Once again, my very part time job as a cataloger in the Rare Books & Special Collections Department at Princeton University has supplied me with wonderful source material for painting. This time, instead of fighters’ portraits, I found a board game named ‘Physogs‘. The game pieces contain faces devoid of features. The features are contained in separately numbered strips. Much of my work grapples with gender identity and one way I am using this game is to create faces that are gender neutral. But other ambivalences will be imagined as well. In these works, I wish to subvert the game’s intent that conclusions about character can be based on facial characteristics. By placing features on these faces in unexpected combinations, I wish to undermine the notion that people can be known through physiognomy. We are far more, and much more mysterious.
I am starting to get some clarity by using fewer tones and less vibrant colors.
What a wonderful day I had yesterday in New York City visiting some great art exhibits. The Leon Golub show is sobering and I looked intently at the cut canvases and their placement on the wall. Duct tape can only go so far and affixing unstretched canvas to walls is no easy task. His paint looks like dried cement and this reinforces the often gruesome content. At the opposite end of the color spectrum is the work of Judith Bernstein. Her paintings are day-glo satires. Both artists’ works are similar for their angry disavowals of the status quo.
Today I worked on the Hattie McDaniel portrait trying to add more pure colors.
I am taking an online course entitled Marriage and the Movies and it has me thinking about how characters that African Americans had to play in movies were almost exclusively supporting roles, both figuratively and literally as they often had to prop up white actors/actresses. Most famously Hattie McDaniel’s character performed this function for Vivien Leigh’s Scarlett in Gone with the Wind. I remember many in the audience hissing when they saw the slaves in a showing of the film in New York in the 1990’s.I like to think that this portrait just begun of McDaniel will hiss and more if anyone would challenge her.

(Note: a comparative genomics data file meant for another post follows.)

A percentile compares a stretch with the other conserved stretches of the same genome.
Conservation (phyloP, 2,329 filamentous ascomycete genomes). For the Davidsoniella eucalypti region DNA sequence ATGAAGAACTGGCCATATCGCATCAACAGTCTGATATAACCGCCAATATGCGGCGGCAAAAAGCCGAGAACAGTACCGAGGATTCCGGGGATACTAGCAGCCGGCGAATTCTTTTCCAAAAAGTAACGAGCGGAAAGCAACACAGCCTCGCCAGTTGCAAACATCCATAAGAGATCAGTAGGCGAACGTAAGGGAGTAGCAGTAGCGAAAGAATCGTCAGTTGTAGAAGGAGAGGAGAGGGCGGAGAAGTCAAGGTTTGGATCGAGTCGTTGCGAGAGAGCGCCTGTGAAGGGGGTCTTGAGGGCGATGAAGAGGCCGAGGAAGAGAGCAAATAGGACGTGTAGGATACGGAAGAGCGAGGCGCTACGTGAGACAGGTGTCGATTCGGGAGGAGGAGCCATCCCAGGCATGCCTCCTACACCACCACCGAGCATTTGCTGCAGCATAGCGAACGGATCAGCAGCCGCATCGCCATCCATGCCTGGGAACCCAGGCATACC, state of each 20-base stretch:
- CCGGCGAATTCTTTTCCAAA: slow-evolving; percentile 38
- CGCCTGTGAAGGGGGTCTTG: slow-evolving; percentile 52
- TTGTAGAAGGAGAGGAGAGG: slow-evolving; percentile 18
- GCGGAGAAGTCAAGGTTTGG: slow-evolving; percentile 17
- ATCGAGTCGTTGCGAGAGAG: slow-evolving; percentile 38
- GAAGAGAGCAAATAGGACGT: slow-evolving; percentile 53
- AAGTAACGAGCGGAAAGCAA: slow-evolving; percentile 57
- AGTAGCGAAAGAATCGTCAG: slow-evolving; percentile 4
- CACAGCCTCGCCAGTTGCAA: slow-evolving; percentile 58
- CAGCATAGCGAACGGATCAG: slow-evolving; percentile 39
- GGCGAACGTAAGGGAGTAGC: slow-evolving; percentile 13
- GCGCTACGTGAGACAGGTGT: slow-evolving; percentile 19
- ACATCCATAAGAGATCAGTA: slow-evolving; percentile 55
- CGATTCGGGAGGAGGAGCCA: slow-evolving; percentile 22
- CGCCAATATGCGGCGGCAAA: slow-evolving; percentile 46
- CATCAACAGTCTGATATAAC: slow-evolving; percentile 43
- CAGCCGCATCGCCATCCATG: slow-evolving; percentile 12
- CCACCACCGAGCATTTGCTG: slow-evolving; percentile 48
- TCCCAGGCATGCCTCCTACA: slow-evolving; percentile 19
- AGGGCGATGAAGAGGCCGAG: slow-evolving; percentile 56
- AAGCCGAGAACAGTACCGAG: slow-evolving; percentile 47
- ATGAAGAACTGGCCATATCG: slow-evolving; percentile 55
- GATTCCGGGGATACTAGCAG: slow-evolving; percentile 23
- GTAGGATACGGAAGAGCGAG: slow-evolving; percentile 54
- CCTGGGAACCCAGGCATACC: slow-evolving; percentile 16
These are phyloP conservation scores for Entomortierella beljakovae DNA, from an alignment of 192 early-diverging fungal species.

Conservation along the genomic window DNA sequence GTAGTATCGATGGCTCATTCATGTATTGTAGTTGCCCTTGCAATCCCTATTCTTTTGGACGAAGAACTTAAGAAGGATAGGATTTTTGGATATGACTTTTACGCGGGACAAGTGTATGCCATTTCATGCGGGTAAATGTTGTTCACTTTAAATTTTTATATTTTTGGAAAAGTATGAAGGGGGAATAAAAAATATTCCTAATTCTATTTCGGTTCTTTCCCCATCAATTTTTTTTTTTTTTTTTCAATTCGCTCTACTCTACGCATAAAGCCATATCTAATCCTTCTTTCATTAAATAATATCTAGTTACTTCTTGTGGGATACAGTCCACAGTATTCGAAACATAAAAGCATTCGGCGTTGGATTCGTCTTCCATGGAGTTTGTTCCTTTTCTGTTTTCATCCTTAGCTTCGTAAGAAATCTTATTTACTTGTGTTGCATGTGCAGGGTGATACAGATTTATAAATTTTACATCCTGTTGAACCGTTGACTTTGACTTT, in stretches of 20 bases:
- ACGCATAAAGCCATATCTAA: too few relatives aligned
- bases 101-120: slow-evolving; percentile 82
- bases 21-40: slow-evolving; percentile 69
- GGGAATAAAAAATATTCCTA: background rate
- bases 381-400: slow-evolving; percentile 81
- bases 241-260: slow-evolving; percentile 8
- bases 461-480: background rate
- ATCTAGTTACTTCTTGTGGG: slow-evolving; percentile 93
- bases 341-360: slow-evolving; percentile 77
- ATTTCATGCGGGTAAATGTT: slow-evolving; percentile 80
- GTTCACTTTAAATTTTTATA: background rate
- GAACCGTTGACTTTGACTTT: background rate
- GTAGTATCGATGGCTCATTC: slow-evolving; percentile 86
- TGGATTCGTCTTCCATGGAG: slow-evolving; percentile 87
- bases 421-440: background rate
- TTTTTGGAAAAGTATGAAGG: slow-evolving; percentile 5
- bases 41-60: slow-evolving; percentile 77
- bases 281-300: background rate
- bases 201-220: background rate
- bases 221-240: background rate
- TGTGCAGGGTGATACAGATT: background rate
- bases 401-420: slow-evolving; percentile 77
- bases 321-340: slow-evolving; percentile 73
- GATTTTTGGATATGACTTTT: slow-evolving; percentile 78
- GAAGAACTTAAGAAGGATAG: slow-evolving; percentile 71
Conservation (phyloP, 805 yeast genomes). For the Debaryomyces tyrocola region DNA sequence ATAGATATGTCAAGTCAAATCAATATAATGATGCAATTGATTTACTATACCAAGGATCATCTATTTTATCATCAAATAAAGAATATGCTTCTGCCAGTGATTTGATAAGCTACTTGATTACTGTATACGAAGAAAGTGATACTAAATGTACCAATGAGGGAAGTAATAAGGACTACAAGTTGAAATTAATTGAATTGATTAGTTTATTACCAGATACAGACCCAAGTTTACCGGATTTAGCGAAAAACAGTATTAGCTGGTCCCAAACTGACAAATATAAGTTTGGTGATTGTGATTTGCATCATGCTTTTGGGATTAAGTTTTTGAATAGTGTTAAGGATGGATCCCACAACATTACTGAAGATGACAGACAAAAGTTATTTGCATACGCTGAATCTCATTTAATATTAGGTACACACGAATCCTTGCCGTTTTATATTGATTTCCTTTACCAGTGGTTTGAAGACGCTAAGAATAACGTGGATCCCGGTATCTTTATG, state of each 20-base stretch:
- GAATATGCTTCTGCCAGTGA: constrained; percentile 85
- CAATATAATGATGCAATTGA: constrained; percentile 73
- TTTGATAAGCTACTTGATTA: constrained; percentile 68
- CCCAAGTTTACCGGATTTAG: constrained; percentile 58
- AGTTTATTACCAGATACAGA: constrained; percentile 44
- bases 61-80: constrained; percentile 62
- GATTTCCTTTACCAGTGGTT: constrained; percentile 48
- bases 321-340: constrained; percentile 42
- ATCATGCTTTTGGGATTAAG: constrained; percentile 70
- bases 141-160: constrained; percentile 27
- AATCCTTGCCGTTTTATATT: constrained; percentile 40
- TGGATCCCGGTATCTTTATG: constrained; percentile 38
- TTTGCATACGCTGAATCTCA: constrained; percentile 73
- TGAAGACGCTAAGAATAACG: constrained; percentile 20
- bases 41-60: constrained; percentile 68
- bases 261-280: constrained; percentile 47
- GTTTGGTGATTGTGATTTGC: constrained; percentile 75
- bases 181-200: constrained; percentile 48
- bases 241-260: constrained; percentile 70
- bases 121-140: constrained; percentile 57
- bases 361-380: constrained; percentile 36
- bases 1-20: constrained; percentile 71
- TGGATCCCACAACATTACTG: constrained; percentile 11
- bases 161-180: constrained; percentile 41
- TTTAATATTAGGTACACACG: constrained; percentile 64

This is a small painting I did today of a boxer’s face that I originally painted at 30 x 40 inches in 2011. Al Delmar was a middleweight boxer in the 1920’s.
At least I have this to show for my week-long bout with illness. Perhaps my desire to move as quickly as I could, but being unable to move at more than a glacial pace, is the reason for this painting’s somewhat frenzied paint application. Or it could just be my usual need to plow forward, tearing myself away from my limiting idea of what a painting must be. One thing I am happy about is that I allowed the paint to create the painting: thoughtful of course, but with healthy doses of spontaneity and serendipity. A very effective prescription.
Her previous girlfriend called her ‘La Reina’, the Queen. I call her ‘Little’. Somewhere between these two poles I am seeking a true(ish) version of Maryanne. This is Maryanne after a few painting sessions. She finally agreed to be painted because, she said, “I won’t take it personally, since you make everyone look …. ” Hmmm. I wonder what she meant.